Thursday, 29 July 2010

International Relations and "hurtful" remarks

David Cameron is currently on the next stage of  his international tourm and has ruffled some feathers with his views on various issues.  I don't agree with everything Cameron has said (describing Gaza as a prison camp was a little bit.....incorrect for my tastes!) but I do appreciate a leader being honest with what he believes.  Brown never seemed to have an opinion on anything, so it is nice to hear actual opinions and policies from the Prime Minister.

Arguably his most controversial comments were when he stated that it was unacceptable for Pakistan to allow terrorist training camps to flourish within Pakistan, therefore promoting terrorism throughout the world.  Now, as far as I am concerned, these comments are either right or wrong.  Pakistan is either allowing terrorist training camps to flourish within its borders, and as a result should clamp down on it - or it is not allowing them to flourish, and therefore should refute Mr Cameron's remarks.  The statement is either a truthful one, and must therefore be accepted, or it is false and must be refuted.

Yet, this question is not the one being asked, or answered at all in the resulting discussion about the comments.  The discussion is less on whether or not the comments were right, but whether or not they were 'hurtful' or 'offensive'.  Take Pakistan's High Commissioner who said that people in Pakistan were "really hurt" by Cameron's comments and called for him to 'make amends'.

Now, whether or not the remarks are 'hurtful' are irrelevant - the question should be whether or not they are true.  Only on something small, like whether or not you enjoyed a meal, does one sacrifice truth for someone's feelings.  But on an issue as large as international terrorism, feelings are irrelevant, the question is only one of truth.  If Pakistan are indeed allowing terrorism to flourish, as appears to be the case, then Cameron is well within his rights and responsibilities to say so in strong terms to the Pakistani goevernment.  It would be irresponsible not to.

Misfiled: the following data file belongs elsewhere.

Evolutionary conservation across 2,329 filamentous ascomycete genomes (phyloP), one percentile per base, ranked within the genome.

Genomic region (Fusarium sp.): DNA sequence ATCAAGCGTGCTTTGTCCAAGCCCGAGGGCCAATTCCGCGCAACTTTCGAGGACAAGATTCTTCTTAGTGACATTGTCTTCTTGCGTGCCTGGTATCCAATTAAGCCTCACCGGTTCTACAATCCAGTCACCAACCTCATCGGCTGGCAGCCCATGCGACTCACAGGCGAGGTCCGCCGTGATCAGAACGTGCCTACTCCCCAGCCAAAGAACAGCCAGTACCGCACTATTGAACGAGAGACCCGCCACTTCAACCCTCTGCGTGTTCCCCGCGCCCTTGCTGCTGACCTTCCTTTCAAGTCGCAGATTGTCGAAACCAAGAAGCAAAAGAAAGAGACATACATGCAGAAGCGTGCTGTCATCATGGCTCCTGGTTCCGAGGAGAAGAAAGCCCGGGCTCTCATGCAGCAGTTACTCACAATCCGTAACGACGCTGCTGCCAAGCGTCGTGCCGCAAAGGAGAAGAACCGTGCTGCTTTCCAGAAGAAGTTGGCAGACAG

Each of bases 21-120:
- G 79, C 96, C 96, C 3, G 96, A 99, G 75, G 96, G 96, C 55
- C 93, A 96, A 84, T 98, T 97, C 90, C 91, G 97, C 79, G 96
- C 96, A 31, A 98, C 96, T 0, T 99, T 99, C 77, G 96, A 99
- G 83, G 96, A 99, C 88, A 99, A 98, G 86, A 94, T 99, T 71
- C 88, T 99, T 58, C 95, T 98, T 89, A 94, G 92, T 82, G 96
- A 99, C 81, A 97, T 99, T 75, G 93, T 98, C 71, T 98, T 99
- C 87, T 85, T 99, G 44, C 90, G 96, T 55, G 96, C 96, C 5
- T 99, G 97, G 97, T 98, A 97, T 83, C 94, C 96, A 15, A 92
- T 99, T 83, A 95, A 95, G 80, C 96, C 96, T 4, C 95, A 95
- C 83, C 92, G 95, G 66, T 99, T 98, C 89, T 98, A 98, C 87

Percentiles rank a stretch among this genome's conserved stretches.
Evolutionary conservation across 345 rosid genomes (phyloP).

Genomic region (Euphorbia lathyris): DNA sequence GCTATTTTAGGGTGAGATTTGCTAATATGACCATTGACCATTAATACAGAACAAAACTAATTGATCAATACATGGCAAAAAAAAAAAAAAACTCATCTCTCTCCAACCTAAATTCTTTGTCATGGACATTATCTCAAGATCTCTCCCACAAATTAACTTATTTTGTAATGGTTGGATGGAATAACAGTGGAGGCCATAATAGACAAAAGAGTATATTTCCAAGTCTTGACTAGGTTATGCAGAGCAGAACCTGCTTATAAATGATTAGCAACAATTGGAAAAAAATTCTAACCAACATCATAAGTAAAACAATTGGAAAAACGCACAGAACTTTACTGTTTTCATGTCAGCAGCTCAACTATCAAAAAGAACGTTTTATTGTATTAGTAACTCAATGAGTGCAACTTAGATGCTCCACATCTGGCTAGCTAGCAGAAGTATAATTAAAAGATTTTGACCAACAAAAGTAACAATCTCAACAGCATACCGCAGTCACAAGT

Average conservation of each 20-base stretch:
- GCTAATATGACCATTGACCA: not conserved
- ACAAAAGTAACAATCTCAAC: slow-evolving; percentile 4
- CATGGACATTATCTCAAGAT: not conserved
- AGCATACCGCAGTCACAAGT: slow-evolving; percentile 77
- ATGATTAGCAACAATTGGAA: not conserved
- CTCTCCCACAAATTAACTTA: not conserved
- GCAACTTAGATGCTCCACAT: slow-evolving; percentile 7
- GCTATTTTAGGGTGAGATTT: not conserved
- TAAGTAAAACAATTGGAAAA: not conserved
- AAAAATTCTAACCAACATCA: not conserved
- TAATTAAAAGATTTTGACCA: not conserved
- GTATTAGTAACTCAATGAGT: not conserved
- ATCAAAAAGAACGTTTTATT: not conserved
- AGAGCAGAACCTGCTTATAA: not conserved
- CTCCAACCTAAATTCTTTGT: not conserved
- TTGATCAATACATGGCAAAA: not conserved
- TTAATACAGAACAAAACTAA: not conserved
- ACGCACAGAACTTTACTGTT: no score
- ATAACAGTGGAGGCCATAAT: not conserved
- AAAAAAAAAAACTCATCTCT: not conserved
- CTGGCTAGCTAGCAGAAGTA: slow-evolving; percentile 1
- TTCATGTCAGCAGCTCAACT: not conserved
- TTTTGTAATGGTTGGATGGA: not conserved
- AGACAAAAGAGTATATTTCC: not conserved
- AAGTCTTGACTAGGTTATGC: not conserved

The High Commissioner should be saying either "Yes we need to do more" or "No, Mr Cameron's comments are innacurate, we are doing enough etec."  But to say they are hurtful really misses the point, but it touches on a side of politics that has tainted a lot of political debate.  It is really a left-wing influence that has tainted the mainstream of thought and discussion.

The influence is one of an essentially relativistic brand.  For many on the left, a thing does not have an intrinsic, objective moral value - it is entirely subjective.  Therefore, many issues come down to either intentions or feelings, not right or wrong.  So often on political issues, you hear about 'compassion' 'hurtfulness', 'understanding' etc instead of getting things done, and whether measure are right or wrong, working or failing, true or false.  This is because it is the land of the subjective intention that the left work in.

From this understanding of truth, Cameron hurt people's feelings - therefore he shouldn't have said what he said.  However, for those of us in America and Britain who want to stop terrorist attacks, the real question is "Was David Cameron right?" - the answer is not yet conclusive, but it is that question that is the judge of the rightness of his comments, not whether or not it offended or 'hurt' people.

As a result, if David Cameron does believe that Pakistan is not doing enough in its responsibilities, then it is his duty to say so in the strongest terms - and he should be commended, not criticised, for doing so.

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